When I decided to throw in my lot with Ireland and came to live here full time some five years ago after years of living a ping pong existence between the two countries, I decided that my time should be taken up with it’s history and ideally in the explanation of that history i.e. it’s archaeology.
So as soon as I could, I sought admission to an Archaeology Diploma course at Galway University, or NUI Galway as it likes to be called. What qualified me for this course was my point blank refusal to send them my General Certificate of Education results which I had sat some 50 years previously.
What followed was a thoroughly enjoyable two years of mainly thought provoking lectures on Ireland and particularly west of Ireland archaeology, only marred for some by the Head of the Archaeology School telling us towards the end of the first year that the Celts never came to Ireland. This statement did not disturb me, but in a class of Celts it was almost like being called a bastard. So much so that three of the class never appeared again and from the rest there was constant mutterings for the remaining 15 months, so engrained is this Celtic myth in the Irish psyche. In fact a myth introduced by politicians at the end of the 19th century to give some kind of focus to the new and burgeoning state of Ireland. Therefore let me just confirm the fact that THE CELTS AS A PEOPLE NEVER CAME TO IRELAND, however it is true that a few ideas were exchanged with the intermarriage of eminent families in Ireland with their neighbours on the continent of Europe.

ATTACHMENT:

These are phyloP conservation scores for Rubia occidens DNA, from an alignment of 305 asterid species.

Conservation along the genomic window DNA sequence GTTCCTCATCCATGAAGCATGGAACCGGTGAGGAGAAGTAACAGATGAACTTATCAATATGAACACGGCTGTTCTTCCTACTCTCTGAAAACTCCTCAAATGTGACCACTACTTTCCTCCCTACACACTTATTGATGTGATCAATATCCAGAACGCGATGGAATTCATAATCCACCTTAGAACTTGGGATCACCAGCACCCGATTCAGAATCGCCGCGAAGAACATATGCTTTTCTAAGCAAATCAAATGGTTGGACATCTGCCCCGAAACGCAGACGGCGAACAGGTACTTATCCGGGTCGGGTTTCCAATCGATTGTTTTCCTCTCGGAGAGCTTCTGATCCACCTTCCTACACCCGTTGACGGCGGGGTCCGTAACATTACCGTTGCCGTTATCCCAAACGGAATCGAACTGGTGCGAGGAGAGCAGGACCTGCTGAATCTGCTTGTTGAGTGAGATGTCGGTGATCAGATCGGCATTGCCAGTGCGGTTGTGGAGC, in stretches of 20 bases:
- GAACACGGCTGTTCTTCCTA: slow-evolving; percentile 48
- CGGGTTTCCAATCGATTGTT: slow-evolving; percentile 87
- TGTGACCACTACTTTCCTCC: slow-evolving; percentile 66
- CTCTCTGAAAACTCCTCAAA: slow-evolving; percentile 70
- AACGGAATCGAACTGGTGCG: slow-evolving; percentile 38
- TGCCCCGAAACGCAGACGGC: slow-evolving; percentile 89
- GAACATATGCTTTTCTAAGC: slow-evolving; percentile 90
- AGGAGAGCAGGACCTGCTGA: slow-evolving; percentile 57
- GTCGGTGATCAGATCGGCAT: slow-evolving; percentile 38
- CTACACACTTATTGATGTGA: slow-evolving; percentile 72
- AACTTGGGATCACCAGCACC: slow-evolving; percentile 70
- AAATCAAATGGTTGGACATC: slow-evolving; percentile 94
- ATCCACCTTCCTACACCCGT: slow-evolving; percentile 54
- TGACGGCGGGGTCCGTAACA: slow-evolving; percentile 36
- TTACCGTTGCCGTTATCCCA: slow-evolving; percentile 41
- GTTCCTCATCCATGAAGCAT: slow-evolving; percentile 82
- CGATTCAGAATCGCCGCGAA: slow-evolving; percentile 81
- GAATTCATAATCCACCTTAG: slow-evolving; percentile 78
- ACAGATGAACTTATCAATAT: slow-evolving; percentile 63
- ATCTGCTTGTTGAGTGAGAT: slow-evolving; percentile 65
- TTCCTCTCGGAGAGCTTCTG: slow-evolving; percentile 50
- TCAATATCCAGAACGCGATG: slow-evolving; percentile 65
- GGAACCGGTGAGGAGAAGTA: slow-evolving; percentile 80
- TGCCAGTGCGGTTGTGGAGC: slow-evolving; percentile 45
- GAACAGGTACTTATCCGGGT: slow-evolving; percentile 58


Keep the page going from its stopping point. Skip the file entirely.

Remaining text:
The course finished and my examination results were satifactory enough for me to be invited down to the University to celebrate Graduation Day. Now I had already experienced one graduation ceremony with my eldest daughter at Nottingham University some years before and at that time was overwhelmed with the gross waste of time , money and energy expended in the simple task of handing over a peice of paper.
Thousands of students with parents in tow buying gowns, hats and dresses journeying down to the university campus to wallow in their millisecond of fame in front of a stageful of multicoloured academics who should surely be doing something better suited to their intellects. Since that time all my children and I have many, have taken in my thoughts on the subject and refused to expose themselves to this financial legerdemain.
I explained this to the nice lady from the University Graduation Office who rang me wondering why I had not filled in the application form for this gratifying day. Halfway through my verbiose diatribe she put the phone down leaving me unfulfilled. However my diploma arrived by post written in a quasi Latin script, I and at least 20 other people have tried to interpret without success. No wonder doctors and scientists can be accepted for positions of authority by flashing these pieces of parchment illuminated by Book of Kells type illustration and gobbledygook script. No one can translate the document therefore no one can refute the lies in the job application.
However the course was a tremendous success for me personally and I now know more about North Roscommon Archaeology than 99.9% of the natives and it helped me greatly in my understanding of the landscape which is integral in the formation of its archaeology, but I still cannot understand the academics, people of powerful thought, who annually put themselves through this graduation charade.